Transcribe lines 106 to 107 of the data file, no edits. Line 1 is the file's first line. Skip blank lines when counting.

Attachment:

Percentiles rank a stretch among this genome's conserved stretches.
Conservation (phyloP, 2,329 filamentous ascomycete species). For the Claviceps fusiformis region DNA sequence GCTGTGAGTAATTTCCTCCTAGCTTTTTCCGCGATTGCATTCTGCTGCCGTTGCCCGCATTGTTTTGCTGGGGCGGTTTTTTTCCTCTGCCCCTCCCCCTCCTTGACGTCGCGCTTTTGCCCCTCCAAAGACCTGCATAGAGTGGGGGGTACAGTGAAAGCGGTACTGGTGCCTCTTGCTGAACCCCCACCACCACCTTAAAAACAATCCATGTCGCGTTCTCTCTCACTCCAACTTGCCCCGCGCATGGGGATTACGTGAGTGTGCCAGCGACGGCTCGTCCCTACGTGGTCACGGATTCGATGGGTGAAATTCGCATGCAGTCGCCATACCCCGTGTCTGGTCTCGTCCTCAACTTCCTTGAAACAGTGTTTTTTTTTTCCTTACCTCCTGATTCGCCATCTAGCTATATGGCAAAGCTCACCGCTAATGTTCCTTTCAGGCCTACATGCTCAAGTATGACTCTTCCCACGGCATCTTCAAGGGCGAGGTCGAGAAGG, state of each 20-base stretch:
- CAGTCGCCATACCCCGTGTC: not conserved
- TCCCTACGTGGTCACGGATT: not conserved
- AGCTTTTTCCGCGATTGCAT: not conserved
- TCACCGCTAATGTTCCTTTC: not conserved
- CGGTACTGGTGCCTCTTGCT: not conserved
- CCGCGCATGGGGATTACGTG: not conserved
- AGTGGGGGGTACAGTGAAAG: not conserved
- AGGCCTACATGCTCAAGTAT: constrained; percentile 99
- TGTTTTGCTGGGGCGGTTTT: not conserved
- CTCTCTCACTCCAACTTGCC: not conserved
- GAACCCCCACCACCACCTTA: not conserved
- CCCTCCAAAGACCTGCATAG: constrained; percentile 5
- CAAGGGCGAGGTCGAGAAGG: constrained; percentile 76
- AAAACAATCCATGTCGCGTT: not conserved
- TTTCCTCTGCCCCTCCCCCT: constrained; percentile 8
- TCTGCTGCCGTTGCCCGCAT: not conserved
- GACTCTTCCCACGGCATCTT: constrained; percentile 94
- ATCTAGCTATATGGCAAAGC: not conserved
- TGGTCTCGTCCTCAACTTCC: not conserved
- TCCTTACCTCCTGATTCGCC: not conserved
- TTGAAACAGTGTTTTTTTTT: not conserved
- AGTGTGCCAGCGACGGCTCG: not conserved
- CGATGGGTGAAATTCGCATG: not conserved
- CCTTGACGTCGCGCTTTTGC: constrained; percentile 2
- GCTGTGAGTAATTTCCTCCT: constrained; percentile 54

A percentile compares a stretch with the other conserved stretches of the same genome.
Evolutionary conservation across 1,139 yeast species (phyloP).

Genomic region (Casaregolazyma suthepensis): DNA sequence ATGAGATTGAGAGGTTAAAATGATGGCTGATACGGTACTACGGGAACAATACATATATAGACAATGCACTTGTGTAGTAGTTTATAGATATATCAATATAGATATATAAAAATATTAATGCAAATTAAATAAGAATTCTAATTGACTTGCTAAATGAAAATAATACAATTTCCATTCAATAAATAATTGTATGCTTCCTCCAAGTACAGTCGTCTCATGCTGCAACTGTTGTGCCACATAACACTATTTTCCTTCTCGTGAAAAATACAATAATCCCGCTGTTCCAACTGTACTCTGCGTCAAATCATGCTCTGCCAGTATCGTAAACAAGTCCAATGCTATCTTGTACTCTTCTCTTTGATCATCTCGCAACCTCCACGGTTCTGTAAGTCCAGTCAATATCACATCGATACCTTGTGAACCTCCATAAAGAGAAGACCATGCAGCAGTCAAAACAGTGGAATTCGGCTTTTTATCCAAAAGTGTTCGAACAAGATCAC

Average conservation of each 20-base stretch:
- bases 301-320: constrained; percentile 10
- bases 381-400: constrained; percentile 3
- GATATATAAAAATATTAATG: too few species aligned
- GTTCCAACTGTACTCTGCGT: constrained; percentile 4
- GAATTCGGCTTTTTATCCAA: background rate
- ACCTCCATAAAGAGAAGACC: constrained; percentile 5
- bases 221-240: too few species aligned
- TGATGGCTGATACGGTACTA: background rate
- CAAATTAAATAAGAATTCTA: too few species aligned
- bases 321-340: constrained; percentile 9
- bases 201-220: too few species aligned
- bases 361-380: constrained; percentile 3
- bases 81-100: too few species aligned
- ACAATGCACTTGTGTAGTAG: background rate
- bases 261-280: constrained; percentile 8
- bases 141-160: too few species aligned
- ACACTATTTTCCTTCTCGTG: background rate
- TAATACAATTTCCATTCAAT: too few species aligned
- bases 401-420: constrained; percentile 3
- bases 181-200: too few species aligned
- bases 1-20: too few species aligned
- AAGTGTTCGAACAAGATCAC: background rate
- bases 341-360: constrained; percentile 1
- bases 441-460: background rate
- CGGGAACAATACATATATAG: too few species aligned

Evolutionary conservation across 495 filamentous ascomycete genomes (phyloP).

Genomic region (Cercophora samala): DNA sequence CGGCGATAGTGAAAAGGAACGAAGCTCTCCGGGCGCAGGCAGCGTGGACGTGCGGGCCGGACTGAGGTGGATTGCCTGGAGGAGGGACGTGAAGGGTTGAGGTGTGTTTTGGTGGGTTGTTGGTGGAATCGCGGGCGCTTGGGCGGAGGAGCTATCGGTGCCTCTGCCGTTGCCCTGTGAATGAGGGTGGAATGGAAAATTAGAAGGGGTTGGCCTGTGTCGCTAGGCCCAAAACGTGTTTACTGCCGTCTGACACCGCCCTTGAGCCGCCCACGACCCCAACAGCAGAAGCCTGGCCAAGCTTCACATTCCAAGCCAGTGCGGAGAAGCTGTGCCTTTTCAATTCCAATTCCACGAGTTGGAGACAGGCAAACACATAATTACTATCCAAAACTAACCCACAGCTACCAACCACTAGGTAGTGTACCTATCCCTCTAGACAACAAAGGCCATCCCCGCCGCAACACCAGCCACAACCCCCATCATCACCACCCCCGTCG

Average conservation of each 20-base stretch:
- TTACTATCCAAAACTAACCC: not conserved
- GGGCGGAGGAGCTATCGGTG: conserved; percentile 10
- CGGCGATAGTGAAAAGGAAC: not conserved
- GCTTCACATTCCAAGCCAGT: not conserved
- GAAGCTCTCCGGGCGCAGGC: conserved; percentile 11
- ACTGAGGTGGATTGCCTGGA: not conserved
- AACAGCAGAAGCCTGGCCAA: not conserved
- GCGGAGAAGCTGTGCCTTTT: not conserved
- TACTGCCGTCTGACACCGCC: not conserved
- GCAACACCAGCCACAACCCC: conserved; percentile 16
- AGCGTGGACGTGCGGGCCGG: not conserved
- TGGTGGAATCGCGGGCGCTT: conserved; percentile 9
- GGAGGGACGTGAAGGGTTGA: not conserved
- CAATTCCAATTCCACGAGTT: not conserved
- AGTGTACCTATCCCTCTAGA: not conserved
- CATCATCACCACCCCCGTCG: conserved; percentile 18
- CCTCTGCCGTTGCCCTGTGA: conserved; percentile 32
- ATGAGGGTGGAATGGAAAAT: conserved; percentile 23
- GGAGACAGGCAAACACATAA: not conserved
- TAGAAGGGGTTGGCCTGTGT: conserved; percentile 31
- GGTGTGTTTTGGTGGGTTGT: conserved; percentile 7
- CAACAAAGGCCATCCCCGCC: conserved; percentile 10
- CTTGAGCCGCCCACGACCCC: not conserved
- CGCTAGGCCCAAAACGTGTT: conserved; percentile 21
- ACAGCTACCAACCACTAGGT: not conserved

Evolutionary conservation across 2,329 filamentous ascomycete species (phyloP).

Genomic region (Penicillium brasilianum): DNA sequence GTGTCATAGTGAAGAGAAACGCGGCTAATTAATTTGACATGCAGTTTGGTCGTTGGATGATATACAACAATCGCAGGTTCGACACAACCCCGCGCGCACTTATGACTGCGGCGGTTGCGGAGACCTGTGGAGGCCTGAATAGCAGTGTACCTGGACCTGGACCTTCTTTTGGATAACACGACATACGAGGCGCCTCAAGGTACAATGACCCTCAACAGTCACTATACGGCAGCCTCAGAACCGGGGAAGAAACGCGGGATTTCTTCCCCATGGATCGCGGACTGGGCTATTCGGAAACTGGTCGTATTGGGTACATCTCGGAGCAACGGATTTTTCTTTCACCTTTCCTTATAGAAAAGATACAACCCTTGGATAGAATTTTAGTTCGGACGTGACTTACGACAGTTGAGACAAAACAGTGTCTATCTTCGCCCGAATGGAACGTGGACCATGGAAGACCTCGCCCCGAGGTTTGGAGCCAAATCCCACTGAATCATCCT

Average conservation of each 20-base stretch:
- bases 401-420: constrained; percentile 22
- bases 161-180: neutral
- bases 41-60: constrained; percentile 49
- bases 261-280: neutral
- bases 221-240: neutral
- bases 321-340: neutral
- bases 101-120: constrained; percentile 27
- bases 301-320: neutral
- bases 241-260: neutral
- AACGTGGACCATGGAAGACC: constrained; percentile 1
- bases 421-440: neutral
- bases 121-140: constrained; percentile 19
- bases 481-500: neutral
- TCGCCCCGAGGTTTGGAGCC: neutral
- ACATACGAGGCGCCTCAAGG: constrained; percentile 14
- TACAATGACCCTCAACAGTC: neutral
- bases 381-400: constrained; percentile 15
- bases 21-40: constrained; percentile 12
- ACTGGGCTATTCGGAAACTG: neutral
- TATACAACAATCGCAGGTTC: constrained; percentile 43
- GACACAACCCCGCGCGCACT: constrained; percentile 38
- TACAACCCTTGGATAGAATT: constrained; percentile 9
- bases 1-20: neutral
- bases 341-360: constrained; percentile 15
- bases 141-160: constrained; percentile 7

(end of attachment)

- ACTGGGCTATTCGGAAACTG: neutral
- TATACAACAATCGCAGGTTC: constrained; percentile 43